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Health App Shown to Improve Asthma, Depression Outcomes

Apple Watch and iPhone

(Dariusz Sankowski, Pixabay.

11 Aug. 2023. Findings from two clinical trials show a digital health mobile app helps improve outcomes and manage the conditions for people with depression and asthma. Results of the trials, conducted by Juli Health, developer of the juli app — the name is spelled in all lower-case — appear in separate postings on the pre-print server medRxiv and are not yet peer-reviewed.

The juli app, says Juli Health, provides users with a single platform for recording data and experiences related to chronic conditions including asthma, migraine, depression, bipolar disorder, hypertension, and chronic pain. The app combines health, activity, and wellness data gathered passively from Apple phones and watches, with data entered by users on their medications, mood, and related factors, and with third-party reports on weather, pollen, and air pollution. The app also engages users through Q&A chat and game features to gain more insights.

The juli app, available only for the iPhone, integrates with Apple Health to capture data from phones and watches. The collected data, says the company, are processed with artificial intelligence algorithms to provide feedback and guidance to encourage a series of micro-level behavioral changes among users related to their health conditions.

A team from Juli Health and University College London assessed the app in two separate clinical trials among users with depression and asthma. The first trial enrolled 908 adult participants who self-identified with depression and scored above a specified threshold on a standard patient health questionnaire. Participants were randomly assigned to use either the full juli app or a limited/placebo app that asked only about the user’s overall condition each day, for eight weeks.

Gains on primary measures in both trials

The researchers looked mainly for changes in depression scores on the standard health questionnaire, but also on other depression-state and quality of life indexes, with 456 participants completing the trial. Results show participants using the juli app record lower depression scores on the patient health questionnaire than limited-app users, with differences large enough for statistical reliability. The data show statistically reliable reductions in some, but not all, secondary depression health and quality-of-life scores.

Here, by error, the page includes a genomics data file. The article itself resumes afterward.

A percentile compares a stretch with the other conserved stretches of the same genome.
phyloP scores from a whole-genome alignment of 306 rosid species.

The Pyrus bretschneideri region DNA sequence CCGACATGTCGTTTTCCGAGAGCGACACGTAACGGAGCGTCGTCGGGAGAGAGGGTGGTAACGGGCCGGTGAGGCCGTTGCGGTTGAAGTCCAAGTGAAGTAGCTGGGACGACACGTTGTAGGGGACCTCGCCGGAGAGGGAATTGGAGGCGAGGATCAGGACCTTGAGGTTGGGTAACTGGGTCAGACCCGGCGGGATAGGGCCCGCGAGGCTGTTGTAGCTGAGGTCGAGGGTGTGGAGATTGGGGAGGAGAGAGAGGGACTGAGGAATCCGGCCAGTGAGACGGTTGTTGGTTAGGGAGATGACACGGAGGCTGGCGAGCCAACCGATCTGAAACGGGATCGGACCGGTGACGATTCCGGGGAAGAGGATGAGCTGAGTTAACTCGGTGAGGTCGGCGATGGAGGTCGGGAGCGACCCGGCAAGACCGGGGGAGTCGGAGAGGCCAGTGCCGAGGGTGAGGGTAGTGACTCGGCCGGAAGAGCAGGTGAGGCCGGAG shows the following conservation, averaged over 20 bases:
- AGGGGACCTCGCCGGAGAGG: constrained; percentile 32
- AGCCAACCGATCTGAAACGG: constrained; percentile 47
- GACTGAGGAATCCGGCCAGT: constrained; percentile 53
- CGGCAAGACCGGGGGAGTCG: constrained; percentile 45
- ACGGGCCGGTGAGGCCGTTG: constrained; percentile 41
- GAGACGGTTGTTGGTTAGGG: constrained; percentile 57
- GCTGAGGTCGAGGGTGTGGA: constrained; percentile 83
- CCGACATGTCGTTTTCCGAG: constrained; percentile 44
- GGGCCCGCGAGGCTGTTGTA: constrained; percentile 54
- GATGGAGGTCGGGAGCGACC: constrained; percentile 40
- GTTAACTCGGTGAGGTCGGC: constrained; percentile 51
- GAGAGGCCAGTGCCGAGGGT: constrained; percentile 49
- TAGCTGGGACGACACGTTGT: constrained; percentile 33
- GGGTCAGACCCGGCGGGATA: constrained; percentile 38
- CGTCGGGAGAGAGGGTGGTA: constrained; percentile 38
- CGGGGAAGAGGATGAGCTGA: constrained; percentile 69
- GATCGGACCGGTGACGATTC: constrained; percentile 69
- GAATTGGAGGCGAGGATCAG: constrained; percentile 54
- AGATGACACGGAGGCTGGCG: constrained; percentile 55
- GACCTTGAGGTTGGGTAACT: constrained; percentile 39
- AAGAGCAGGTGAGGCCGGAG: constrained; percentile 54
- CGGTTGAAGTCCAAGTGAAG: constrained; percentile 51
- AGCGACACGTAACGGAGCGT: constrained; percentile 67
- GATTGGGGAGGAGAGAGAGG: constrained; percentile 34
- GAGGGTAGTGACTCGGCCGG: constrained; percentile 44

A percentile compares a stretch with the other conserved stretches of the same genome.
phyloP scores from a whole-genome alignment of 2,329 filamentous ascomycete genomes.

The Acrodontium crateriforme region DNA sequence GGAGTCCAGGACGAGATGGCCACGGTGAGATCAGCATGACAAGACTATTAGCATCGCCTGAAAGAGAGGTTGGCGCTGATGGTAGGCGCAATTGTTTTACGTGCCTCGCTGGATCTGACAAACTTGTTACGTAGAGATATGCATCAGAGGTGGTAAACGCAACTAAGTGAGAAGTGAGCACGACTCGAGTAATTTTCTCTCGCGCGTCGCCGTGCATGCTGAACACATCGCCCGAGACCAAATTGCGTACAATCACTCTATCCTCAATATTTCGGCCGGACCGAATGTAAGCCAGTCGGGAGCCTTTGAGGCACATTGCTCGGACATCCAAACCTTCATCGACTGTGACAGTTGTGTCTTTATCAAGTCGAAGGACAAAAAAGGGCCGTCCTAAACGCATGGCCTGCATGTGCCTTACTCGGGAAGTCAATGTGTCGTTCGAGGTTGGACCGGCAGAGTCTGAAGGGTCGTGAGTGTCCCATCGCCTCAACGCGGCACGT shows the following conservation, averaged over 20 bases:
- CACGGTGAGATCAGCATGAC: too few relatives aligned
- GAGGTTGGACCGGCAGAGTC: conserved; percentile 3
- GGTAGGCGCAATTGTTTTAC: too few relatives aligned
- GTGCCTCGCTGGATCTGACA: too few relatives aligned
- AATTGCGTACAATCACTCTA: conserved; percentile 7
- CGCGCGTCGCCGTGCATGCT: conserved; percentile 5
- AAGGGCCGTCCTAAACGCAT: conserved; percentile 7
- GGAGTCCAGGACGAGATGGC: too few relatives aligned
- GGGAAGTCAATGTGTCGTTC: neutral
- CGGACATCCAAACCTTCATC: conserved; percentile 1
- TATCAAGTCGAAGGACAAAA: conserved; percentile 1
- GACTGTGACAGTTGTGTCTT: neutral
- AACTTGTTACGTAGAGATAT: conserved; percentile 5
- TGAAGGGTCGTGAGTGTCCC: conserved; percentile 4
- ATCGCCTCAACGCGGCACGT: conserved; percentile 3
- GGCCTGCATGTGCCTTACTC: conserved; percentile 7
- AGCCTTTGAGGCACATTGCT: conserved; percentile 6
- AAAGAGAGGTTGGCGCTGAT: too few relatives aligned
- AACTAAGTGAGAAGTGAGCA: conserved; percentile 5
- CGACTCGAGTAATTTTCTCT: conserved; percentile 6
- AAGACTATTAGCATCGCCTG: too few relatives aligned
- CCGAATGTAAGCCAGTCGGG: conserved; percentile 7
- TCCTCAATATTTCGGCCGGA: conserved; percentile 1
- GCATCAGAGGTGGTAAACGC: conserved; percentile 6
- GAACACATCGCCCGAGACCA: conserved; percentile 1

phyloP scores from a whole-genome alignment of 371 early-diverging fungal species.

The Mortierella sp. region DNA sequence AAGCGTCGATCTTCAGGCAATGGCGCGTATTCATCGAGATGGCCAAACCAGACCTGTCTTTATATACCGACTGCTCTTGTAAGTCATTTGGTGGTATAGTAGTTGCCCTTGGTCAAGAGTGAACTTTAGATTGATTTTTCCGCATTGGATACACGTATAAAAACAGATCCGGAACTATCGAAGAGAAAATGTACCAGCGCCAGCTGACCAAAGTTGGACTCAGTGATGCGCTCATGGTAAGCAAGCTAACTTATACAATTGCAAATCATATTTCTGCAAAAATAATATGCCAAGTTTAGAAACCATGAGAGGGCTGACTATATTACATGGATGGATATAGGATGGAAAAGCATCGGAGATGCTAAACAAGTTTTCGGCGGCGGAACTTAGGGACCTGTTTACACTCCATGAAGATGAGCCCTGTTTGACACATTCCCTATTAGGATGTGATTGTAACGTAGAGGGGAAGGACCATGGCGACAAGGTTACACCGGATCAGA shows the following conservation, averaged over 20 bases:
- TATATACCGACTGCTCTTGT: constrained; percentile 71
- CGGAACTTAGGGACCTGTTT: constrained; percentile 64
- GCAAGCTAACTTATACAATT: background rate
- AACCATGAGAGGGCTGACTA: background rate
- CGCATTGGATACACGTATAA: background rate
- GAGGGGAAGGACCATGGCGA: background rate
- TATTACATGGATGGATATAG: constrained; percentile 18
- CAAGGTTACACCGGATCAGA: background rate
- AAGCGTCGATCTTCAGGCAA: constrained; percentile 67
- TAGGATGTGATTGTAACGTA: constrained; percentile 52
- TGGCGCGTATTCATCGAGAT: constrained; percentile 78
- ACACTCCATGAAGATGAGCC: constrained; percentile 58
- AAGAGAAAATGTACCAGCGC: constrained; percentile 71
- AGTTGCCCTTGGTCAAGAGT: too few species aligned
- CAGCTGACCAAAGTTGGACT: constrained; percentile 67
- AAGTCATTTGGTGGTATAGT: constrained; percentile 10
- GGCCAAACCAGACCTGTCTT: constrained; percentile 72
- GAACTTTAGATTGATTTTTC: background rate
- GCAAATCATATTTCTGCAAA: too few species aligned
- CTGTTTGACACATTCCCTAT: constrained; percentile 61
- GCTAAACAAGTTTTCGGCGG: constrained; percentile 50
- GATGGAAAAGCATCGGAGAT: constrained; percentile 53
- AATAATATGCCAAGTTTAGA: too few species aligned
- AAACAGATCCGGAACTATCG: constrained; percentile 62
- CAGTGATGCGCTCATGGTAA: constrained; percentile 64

The second trial recruited 411 adult participants self-reported with asthma, and scoring low on an index-test for controlling their asthma. As in the first trial, participants were randomly assigned to use either the juli app for eight weeks, or a limited/placebo app that asked only about daily general well-being. After two weeks, 262 participants were still in the trial, enabling some partial analyzes, with 152 participants completing the trial.

The study team looked primarily for changes in participants’ scores on the asthma control test, but also for scores on related asthma condition measures and quality of life. The findings show after eight weeks, juli app users score higher on the asthma control test than limited-app users, with statistically reliable differences. Differences in other measures of asthma control and quality of life, however, are not large enough for statistical reliability.

“Our studies not only demonstrate the effectiveness of the platform,” says Joseph Hayes, professor of psychiatry at University College London, Juli Health co-founder, and senior author of both studies in a company statement released through Cision, “they also show that juli works across the very different conditions of asthma and depression, validating our approach to cover multiple chronic conditions, including their comorbidities.”

Juli Health is a three year-old enterprise based in Boston. In Mar. 2022, Science & Enterprise reported on the company raising $3.8 million in seed funds.

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